TCPA Taking its Toll: Third Circuit Court of Appeal Rejects Tolling of TCPA Claims in favor of Plaintiff that Served as Class Representative in Earlier Suit
The TCPA legal doctrine atom smasher continues to, well, smash atoms.
Earlier today we learned a bit about Article III standing of class representatives from a TCPA case, and now the wide world gets to learn about the proper application of the American Pipe tolling doctrine brought to you–once again–through the vehicle of a TCPA dispute. Safe to say that TCPA litigators must remain on the cutting edge of emerging class action procedural doctrine to stand a chance out there–and we here at TCPAland exist to help make sure you can keep up.
Today the Third Circuit Court of Appeal addressed the issue of whether otherwise untimely claims brought in federal court might be made viable by American Pipe tolling by virtue of an earlier class action filed by the same named class representative that had brought the earlier suit. The Court held: Nope. See Weitzner v. Sanofi Pasteur, Case No. 17-3188, 2018 U.S. App. LEXIS 33226 (3rd Cir. Nov. 27, 2018).
Here’s the background:
Defendant sent some (allegedly) illegal faxes back in 2005. (Yep, 13 years ago.) Plaintiff filed a state court TCPA class action, in which certification was denied in 2008. (Yep, 10 years ago.) Plaintiff then turned around and sued Defendant in federal court in a new TCPA class actions for the same faxes in 2011, seeking to represent a class of folks that had received similar faxes from 2004 forward. (Yep, this stuff actually happens.)
The district court was unimpressed with the case and granted summary judgment to the defense on the ground that the four year statute of limitations on Plaintiff’s claim had already run and the doctrine of American Pipe tolling did not apply. As the Third Circuit viewed matters on appeal: “the primary issue…is whether the District Court correctly concluded that plaintiffs’ claims were not subject to American Pipe tolling and were therefore untimely.” Weitzner at *7.
The Court begins the analysis by walking through the American Pipe tolling doctrine–an exercise I’ve already put you through.
Next it turns to the issue of whether or not Plaintiff can pursue class claims in reliance on American Pipe tolling–and this piece of the analysis is easy enough. The Supreme Court recently handed down China Agritech, Inc. v. Resh, 584 U.S. ___, 138 S. Ct. 1800, 1810 (2018), holding that American Pipe tolling only applies to individual claims and does not permit successive class actions relying on tolling accomplished by the pendency of previous class litigation. (That’s the same case that recently saved Cirque Du Soleile from their TCPA class action nightmare BTW.)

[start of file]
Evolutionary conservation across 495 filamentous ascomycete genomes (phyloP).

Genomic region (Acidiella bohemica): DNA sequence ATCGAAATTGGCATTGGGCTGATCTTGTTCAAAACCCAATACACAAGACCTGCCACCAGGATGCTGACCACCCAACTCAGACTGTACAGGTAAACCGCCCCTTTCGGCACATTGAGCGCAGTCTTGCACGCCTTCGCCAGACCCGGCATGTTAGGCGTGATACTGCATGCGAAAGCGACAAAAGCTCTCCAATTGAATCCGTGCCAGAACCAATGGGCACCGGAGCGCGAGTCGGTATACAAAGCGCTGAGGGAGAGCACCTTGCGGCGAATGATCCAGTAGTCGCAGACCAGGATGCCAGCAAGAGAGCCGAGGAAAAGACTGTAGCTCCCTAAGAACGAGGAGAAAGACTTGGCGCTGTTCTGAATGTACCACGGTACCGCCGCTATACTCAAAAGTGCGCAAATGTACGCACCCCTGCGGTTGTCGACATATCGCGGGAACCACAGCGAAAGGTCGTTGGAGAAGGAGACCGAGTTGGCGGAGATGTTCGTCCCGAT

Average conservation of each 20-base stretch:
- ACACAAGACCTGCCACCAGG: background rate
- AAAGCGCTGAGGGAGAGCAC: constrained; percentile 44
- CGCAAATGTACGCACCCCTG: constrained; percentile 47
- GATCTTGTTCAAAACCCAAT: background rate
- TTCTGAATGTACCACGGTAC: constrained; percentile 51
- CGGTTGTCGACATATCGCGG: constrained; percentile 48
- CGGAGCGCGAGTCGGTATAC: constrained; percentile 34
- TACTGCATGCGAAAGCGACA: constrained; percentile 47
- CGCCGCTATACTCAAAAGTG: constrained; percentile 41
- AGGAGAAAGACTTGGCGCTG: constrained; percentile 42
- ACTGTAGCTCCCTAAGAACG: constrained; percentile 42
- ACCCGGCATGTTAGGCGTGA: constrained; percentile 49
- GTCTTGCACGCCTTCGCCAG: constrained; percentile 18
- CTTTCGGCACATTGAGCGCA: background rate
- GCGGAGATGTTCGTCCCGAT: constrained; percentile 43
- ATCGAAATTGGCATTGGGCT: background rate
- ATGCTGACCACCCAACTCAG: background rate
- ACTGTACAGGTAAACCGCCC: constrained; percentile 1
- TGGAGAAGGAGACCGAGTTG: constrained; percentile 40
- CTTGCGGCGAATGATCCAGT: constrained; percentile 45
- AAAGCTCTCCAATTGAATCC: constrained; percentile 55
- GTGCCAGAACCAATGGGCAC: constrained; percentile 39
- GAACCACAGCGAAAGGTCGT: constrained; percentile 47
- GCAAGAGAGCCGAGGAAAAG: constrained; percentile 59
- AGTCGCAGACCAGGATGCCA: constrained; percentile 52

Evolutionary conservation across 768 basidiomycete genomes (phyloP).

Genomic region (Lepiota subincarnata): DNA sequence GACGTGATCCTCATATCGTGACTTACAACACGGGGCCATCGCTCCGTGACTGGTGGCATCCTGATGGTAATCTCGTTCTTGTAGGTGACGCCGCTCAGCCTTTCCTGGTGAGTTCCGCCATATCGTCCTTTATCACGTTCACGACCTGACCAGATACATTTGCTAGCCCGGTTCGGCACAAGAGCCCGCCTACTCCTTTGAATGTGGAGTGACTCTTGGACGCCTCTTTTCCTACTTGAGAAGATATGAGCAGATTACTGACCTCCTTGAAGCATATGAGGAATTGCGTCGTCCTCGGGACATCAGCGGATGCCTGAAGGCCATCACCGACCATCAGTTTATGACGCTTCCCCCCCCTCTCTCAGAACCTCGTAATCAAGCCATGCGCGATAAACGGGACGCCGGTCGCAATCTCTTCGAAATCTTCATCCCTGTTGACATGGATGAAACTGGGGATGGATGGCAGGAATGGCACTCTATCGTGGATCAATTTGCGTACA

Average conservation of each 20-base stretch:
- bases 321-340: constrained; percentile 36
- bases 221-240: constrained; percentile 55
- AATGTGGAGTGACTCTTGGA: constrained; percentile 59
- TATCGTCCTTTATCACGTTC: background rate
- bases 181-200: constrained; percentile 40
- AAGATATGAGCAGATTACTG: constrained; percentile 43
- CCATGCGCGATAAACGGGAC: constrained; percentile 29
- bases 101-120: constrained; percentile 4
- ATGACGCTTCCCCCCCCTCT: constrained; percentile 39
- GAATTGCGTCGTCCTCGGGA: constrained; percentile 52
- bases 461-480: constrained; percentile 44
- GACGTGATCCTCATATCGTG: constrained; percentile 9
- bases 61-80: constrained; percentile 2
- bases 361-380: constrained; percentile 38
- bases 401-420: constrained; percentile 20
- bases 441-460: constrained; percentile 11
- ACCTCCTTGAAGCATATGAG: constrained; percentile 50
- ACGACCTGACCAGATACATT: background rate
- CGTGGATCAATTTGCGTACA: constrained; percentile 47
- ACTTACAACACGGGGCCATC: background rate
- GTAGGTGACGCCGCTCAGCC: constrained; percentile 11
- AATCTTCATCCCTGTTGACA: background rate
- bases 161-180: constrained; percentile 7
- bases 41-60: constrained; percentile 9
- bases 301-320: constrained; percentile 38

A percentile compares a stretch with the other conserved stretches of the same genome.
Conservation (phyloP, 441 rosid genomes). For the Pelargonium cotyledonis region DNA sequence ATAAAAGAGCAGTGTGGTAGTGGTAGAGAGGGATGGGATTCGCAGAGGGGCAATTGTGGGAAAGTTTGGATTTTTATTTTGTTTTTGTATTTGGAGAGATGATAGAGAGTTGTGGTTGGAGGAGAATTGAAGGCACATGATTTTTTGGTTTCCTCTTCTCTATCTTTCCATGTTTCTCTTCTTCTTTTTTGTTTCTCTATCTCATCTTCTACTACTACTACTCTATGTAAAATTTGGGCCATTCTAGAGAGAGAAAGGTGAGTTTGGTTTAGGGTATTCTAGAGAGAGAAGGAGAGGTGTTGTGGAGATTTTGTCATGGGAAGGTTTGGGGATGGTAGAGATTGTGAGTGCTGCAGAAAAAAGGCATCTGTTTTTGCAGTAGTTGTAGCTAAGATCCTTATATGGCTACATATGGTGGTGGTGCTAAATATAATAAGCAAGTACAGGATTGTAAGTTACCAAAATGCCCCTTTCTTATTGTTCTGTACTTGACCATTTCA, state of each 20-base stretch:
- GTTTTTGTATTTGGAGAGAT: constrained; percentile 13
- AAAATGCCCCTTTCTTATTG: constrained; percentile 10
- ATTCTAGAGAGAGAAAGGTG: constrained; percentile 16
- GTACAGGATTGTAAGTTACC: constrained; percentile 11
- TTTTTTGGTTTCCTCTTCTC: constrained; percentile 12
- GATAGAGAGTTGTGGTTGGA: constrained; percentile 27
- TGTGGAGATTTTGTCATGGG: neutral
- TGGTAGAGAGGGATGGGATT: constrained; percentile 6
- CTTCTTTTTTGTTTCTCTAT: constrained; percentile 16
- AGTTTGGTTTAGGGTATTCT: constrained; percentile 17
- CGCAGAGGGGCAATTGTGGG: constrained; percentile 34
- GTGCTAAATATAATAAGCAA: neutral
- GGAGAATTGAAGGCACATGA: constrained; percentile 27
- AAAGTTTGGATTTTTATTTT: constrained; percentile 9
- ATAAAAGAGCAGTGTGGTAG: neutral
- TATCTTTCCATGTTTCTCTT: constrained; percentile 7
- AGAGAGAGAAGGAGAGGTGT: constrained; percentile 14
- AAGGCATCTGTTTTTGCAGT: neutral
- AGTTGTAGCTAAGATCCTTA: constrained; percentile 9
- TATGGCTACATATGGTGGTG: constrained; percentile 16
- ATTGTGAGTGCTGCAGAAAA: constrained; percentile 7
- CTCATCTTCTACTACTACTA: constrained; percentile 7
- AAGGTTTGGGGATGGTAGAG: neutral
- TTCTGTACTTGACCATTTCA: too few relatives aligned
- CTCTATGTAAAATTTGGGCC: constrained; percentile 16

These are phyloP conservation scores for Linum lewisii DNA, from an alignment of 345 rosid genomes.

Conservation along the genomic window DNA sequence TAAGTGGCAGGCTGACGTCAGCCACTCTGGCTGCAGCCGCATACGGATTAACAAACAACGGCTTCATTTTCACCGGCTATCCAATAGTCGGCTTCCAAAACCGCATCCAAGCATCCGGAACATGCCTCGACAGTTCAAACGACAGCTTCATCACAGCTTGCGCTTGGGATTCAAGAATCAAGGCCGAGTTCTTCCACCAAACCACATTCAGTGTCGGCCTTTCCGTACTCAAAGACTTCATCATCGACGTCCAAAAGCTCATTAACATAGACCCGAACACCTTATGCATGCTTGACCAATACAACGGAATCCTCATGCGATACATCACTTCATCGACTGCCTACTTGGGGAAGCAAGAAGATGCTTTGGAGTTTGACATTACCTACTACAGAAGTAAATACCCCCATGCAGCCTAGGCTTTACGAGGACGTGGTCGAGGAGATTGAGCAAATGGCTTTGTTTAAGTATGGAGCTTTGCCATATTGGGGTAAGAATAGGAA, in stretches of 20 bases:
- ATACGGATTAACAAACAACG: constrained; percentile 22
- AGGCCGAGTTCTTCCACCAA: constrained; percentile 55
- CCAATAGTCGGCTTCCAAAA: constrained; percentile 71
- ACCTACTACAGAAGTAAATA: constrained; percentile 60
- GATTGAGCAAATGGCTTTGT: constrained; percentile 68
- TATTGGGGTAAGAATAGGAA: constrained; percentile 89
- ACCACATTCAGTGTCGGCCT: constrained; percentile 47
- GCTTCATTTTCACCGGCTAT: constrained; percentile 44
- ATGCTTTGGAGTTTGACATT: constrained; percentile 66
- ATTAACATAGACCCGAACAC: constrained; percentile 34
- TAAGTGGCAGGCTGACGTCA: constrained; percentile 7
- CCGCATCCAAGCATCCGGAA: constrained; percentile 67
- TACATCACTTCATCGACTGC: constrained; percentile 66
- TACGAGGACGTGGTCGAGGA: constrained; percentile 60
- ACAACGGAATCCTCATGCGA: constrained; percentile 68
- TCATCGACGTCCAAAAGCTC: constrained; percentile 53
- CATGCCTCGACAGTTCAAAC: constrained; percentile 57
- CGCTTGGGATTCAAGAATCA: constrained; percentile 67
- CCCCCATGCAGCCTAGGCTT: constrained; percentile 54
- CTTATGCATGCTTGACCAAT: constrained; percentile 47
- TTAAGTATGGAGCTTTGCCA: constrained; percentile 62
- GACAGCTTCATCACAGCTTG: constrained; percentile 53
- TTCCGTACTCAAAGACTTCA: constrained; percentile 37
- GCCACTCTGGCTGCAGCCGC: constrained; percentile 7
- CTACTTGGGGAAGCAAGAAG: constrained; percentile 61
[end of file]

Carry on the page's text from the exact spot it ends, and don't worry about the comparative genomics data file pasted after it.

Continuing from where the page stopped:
The second (and primary) question is a closer call: does American Pipe tolling apply in favor of a plaintiff who was also the named class representative in the earlier class action?
Focusing on the fact that a named class representative is “necessarily aware” of the pending action, the Court found that the American Pipe tolling doctrine does not apply to toll the claims of an individual that has already sued a Defendant in an earlier class action. As Weitzner puts it:
Named plaintiffs are necessarily aware of the pending litigation and will be made aware of any denial of class certification such that tolling is unnecessary to protect their interests. Indeed, a named plaintiff’s individual claim will remain viable upon denial of class certification because the putative class action is then simply transformed into an individual action.
Weitzner at *14.
In the Third Circuit’s view the purpose of American Pipe tolling is to protect “unnamed” plaintiffs and, “[g]iven the equitable nature of American Pipe tolling, we discern no reason to extend its reach to named plaintiffs. ” Id. at *15. As such the Third Circuit panel agreed with the district court and held that American Pipe tolling did not apply to the Plaintiff’s claims.
So there you have it– a named class representative cannot leverage American Pipe tolling to pursue even a time barred individual suit in a subsequent action. Who’d a thunk it. This is true even where–as was the case in Weitzner–the second suit was brought in the name of a business that was wholly owned and controlled by the individual who had brought the first suit.